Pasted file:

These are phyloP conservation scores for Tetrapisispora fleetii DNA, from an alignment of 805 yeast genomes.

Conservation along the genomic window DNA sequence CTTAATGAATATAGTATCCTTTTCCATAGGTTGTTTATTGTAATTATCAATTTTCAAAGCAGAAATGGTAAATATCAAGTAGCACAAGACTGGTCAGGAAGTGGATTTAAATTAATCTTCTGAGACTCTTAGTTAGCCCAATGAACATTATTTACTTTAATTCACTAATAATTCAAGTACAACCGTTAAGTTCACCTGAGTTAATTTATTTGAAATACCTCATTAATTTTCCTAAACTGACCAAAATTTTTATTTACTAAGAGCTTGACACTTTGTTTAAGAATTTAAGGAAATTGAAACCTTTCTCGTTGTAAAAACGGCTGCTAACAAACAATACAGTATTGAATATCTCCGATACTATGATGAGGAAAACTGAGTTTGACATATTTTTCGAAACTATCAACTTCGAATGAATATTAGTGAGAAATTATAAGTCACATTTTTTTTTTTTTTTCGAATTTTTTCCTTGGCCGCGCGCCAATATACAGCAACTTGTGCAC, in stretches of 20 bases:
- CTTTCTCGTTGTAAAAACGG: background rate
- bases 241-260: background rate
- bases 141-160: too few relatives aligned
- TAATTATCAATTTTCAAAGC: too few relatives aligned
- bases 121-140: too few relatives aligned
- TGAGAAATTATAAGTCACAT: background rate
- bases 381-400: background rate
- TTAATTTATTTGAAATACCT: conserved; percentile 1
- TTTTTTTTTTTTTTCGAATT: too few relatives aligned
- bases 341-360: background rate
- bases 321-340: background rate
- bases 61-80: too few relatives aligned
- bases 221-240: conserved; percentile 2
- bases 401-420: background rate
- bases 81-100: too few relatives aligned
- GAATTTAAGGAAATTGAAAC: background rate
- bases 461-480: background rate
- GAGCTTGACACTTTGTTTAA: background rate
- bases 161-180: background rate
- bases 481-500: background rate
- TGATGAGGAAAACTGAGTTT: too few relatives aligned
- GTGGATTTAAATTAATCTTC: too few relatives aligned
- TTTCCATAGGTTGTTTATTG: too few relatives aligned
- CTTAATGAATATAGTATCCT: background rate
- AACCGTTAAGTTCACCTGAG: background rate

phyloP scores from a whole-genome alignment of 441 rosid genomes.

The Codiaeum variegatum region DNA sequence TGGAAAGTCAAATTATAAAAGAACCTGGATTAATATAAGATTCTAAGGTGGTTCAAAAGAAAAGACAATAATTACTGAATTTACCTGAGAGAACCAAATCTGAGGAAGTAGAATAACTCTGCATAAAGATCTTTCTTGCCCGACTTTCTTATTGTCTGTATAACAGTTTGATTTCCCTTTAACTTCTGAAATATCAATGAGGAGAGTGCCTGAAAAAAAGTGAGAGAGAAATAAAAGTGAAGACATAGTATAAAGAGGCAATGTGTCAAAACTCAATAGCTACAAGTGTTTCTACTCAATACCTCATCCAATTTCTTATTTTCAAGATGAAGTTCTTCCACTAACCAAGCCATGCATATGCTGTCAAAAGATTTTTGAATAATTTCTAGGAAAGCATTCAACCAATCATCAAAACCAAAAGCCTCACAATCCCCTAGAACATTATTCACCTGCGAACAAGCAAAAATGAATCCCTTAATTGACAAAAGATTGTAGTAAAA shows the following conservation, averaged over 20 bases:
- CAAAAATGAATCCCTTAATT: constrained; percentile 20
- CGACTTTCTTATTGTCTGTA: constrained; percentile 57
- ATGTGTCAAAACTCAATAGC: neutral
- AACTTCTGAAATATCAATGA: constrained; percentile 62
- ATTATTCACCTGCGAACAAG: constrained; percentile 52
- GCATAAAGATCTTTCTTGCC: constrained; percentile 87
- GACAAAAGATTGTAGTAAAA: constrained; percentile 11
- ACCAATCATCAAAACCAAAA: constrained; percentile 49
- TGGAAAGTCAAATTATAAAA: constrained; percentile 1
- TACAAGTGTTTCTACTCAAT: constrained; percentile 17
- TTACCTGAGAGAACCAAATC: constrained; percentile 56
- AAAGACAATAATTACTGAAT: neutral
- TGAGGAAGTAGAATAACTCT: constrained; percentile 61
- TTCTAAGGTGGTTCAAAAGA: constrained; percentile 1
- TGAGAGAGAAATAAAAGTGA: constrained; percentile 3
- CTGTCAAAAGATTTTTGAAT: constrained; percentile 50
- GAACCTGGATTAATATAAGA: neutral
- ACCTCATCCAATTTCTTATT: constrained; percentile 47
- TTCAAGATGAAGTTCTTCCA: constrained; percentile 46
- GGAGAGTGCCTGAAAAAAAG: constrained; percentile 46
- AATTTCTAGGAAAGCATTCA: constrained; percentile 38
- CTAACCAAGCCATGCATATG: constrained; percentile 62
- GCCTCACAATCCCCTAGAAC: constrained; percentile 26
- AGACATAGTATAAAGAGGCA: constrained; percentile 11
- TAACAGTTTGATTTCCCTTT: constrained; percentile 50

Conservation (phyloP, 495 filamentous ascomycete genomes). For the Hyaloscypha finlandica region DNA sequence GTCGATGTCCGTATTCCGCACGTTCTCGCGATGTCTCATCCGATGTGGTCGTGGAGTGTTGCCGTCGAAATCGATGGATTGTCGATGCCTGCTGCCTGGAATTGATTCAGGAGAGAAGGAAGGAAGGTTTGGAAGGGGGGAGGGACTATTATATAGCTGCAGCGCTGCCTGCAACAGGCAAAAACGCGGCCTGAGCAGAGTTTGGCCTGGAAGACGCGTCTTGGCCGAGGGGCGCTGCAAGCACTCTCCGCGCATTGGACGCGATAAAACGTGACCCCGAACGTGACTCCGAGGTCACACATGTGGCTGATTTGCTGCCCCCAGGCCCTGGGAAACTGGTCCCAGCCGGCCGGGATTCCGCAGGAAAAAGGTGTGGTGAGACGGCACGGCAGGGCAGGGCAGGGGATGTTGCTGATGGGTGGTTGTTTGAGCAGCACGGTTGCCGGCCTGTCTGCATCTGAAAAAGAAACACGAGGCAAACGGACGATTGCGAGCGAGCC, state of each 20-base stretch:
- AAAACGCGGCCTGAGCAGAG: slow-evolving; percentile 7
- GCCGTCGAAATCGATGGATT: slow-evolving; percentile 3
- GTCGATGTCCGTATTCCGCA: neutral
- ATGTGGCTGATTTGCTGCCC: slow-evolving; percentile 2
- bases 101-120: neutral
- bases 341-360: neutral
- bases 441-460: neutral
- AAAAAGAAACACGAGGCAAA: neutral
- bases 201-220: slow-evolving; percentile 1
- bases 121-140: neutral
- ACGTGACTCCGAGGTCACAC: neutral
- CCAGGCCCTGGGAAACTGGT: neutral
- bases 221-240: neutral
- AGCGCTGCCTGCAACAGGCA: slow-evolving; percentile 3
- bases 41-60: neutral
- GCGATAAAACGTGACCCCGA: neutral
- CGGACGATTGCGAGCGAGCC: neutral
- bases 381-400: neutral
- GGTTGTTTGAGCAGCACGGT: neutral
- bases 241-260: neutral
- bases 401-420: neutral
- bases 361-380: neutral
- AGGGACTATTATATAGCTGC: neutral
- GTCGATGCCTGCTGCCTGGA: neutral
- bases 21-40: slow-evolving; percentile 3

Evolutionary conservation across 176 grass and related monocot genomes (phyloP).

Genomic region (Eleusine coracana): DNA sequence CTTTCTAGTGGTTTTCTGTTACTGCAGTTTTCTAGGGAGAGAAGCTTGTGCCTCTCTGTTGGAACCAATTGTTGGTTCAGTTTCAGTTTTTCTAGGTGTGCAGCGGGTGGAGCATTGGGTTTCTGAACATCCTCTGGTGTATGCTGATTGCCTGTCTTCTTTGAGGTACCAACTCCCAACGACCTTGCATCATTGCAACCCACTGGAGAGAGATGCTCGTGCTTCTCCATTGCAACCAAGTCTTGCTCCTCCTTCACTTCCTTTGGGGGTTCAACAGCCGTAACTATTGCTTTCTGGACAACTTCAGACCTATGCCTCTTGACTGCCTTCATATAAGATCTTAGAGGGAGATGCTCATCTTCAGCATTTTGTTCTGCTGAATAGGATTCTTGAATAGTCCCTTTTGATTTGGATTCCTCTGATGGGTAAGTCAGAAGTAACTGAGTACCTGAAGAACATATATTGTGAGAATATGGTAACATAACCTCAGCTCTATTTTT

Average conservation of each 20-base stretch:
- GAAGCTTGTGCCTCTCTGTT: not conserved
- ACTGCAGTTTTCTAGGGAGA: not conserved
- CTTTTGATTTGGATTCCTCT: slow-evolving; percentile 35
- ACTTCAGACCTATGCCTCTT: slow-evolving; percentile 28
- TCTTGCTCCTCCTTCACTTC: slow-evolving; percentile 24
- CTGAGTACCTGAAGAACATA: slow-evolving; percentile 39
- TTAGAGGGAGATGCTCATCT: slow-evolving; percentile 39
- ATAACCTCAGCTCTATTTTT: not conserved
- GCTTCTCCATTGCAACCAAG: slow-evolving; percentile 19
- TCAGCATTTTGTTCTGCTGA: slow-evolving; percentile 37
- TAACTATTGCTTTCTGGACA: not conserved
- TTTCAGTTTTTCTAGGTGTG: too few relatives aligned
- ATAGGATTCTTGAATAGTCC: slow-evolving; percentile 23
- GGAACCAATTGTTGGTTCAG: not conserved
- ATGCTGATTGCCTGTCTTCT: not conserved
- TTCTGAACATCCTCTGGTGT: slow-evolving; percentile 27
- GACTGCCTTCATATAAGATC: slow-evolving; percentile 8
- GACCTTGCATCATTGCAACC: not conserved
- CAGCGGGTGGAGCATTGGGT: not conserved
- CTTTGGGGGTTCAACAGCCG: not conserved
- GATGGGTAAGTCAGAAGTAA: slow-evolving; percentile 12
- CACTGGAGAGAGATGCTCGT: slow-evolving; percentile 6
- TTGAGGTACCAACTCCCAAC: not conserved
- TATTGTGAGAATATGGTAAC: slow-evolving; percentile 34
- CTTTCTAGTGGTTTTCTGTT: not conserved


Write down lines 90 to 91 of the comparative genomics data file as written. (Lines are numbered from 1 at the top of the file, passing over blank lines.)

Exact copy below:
- TTAGAGGGAGATGCTCATCT: slow-evolving; percentile 39
- ATAACCTCAGCTCTATTTTT: not conserved